Did you read in your newspaper that Democrat Nifong got 95 percent of the black vote when he ran for reelection as county prosecutor in North Carolina?
Did you know this: Our Hearts World, a website which had enthusiastically supported Crystal Mangum (the stripper) and Durham County District Attorney Mike Nifong for the past nine months of their slander, announced yesterday that it’s support had wavered and the site had been taken down.
The recent decision, made by the North Carolina NAACP, the Triangle Urban League, and the three black newspapers that had sponsored the website, signals that support for the racist slander no longer exists among even its most ardent supporters.
In fact, there may be some worries about civil lawsuits. Other factors cited by the administrator in pulling its supportive message include: the accuser’s inability to substantiate her accusations, her refusal to cooperate with the new prosecutors who replaced Defendant Nifong, and the mountain of evidence that failed to confirm her claims.
“OurHeartsWorld.com, the website sponsored by a coalition of community groups across North Carolina, is no more…
“Evidence turned over to the defense attorneys representing three players who were ultimately indicted for three first-degree felonies reportedly failed to confirm her allegations…
“The NCNAACP, the Triangle Urban League and three Black newspapers in North Carolina cosponsored the website…
“In December 2006 it was revealed that the accuser could not substantiate her rape accusations…
Watch the cleanup begin. But what about an apology by Jessie Jackson and Al Sharpton.
What about the alleged prostitute-exotic dancer who made up the story? Shouldn’t she be tied in court for slander?
What did Obama, Hillary’s soon to be announced running mate say about the story now? Wouldn’t a real journalist like to know?
Mike Nifon, the disgraced prosecutor who committed “intentional prosecutorial misconduct” in his pursuit of the Duke lacrosse rape case faces an uncertain—and likely troubled—future.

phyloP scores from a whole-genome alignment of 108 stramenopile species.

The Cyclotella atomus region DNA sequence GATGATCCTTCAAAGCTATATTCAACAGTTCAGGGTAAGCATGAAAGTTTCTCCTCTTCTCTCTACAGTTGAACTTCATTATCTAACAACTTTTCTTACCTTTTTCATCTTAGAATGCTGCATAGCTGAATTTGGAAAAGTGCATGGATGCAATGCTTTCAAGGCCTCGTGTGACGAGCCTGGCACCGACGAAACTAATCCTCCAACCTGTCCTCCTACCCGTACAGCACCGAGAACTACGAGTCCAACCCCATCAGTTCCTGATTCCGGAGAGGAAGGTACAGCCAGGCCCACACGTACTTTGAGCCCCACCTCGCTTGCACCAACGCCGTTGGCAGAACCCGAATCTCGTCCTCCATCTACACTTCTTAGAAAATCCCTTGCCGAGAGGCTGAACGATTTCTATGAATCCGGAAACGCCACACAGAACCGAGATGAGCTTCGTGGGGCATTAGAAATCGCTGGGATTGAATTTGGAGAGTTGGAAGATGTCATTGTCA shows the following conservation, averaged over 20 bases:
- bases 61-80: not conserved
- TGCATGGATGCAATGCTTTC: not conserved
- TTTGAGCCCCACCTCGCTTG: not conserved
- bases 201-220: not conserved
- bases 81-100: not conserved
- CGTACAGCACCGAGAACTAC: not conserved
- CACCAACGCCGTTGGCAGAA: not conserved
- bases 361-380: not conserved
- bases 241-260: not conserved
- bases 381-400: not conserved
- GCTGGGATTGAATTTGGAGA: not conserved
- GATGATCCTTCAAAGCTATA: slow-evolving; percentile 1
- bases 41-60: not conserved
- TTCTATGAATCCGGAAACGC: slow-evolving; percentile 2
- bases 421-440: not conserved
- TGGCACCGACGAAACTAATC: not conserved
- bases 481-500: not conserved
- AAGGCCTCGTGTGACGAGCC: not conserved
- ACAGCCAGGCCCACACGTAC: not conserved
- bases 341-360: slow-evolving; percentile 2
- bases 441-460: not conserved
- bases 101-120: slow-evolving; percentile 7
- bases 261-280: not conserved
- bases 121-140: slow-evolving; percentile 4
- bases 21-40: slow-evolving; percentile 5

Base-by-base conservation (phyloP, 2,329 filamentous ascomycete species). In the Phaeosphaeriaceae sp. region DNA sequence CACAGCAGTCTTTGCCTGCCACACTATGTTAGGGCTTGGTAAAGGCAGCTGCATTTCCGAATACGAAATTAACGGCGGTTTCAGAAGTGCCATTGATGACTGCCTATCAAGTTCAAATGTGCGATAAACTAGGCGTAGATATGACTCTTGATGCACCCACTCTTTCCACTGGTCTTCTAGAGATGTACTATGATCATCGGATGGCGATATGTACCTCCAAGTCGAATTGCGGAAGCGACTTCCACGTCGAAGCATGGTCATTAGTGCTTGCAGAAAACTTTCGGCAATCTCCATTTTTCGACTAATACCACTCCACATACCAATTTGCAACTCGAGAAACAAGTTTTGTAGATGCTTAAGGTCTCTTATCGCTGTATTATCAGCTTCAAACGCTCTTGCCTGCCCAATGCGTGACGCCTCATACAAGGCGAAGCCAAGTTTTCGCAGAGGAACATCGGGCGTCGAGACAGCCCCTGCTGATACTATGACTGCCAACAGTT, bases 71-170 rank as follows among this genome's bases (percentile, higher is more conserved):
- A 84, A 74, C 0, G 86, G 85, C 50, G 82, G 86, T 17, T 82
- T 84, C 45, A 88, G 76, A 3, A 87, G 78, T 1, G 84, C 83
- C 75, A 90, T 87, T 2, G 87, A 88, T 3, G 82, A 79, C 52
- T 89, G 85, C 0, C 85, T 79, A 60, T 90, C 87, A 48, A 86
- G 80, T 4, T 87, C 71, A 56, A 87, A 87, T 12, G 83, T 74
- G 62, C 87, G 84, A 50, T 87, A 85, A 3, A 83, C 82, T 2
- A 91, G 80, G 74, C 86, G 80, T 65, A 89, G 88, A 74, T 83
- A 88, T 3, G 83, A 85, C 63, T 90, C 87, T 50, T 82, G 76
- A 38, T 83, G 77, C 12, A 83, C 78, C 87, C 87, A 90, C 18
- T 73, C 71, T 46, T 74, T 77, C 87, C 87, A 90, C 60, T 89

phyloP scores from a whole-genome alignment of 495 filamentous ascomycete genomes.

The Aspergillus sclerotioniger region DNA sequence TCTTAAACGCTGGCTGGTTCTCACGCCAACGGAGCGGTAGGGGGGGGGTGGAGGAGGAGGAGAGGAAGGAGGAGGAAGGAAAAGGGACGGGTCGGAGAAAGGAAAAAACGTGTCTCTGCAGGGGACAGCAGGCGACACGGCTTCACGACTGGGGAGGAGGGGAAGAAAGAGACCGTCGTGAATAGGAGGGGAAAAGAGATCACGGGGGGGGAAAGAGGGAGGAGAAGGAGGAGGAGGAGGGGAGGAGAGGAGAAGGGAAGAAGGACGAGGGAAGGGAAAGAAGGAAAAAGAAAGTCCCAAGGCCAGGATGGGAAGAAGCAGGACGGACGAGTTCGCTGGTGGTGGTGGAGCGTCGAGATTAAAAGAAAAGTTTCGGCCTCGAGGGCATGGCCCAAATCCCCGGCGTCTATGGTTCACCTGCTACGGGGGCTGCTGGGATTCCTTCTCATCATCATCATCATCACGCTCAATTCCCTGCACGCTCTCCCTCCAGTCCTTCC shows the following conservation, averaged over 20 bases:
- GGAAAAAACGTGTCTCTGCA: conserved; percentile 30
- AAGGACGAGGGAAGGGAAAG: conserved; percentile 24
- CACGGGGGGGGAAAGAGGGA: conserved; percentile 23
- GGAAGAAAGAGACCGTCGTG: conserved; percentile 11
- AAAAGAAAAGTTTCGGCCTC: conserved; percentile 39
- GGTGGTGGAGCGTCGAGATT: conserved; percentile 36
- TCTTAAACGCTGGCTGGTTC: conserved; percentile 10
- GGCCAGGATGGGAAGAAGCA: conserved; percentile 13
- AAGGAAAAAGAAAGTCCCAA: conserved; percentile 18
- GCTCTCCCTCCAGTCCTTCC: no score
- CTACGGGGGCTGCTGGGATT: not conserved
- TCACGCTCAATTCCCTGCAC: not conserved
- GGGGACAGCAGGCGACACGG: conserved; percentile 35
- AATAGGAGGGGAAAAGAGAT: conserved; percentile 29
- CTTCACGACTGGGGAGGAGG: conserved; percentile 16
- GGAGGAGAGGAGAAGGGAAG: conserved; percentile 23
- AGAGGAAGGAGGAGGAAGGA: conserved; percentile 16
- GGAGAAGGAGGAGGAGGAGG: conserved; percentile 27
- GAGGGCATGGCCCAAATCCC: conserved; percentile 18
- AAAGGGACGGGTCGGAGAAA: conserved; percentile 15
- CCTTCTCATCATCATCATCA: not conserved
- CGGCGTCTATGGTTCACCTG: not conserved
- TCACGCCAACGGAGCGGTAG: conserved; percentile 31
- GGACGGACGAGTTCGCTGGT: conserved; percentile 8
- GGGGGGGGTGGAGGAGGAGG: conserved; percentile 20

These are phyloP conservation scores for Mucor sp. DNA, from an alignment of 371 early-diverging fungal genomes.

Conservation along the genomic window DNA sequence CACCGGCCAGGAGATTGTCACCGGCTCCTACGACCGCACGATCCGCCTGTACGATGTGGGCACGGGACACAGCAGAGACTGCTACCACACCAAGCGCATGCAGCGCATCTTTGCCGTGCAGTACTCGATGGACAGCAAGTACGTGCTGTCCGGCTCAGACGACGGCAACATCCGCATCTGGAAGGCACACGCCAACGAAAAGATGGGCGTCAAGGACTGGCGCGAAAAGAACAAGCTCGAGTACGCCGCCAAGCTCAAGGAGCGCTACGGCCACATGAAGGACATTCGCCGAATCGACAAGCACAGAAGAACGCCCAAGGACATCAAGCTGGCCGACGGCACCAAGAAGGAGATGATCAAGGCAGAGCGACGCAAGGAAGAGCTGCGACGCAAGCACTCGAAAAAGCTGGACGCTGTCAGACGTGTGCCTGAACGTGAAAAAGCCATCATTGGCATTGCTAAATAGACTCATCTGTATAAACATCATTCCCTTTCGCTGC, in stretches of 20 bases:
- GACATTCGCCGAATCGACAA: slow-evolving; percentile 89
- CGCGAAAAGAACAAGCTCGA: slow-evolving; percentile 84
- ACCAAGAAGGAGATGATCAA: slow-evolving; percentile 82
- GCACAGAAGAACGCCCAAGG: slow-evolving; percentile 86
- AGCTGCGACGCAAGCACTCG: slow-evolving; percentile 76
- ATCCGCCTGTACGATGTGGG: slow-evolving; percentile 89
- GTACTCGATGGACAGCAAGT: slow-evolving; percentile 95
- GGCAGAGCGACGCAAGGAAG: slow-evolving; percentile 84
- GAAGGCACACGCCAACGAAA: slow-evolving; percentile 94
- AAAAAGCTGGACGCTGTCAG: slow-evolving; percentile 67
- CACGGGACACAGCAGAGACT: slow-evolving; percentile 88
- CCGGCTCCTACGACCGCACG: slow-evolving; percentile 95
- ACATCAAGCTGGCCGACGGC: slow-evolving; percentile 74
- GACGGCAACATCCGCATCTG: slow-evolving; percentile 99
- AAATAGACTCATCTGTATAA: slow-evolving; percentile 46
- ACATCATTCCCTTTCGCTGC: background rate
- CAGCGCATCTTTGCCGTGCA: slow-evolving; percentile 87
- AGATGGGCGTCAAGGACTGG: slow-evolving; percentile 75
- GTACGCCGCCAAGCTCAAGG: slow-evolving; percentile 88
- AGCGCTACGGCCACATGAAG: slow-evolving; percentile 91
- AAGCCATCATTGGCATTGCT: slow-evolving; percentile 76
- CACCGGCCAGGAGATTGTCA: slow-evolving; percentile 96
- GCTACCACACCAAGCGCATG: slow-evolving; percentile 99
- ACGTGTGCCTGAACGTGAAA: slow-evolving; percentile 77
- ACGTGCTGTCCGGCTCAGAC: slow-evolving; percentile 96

The falsely accused players and their families, having racked up millions of dollars in legal bills, appear likely to file civil lawsuits against the disbarred prosecutor. Their attorneys want a judge to consider holding Nifong in criminal contempt for lying to the court.
“Some people will take that as being mean-spirited and kicking somebody when they’re down,” defense attorney Joseph Cheshire said Sunday. “But we believe that this issue is enormously important and it carries significant precedent and (the judge) ought to be the one to make that decision because it happened in his court.”
Nifong was disbarred Saturday, a ruling that came one day after he stunned his staff and own attorneys by announcing through tears he planned to resign as Durham County’s district attorney. In imposing punishment, a disciplinary committee called Nifong’s prosecution of Dave Evans, Collin Finnerty and Reade Seligmann a politically motivated “fiasco.”
The five-day ethics trial ended Nifong’s three-decade legal career, which he spent entirely as a prosecutor in Durham County. Aware that DNA evidence had identified genetic material from several men—but no members of the lacrosse team—in the accuser’s underwear and body, and that police were unable to place one of the players at the scene, Nifong still sought and won indictments against Seligmann and Finnerty in April 2006.
He indicted Evans the next month. North Carolina Attorney General Roy Cooper, whose office took over the case in January, later declared that the trio were “innocent” victims of Nifong’s “tragic rush to accuse.”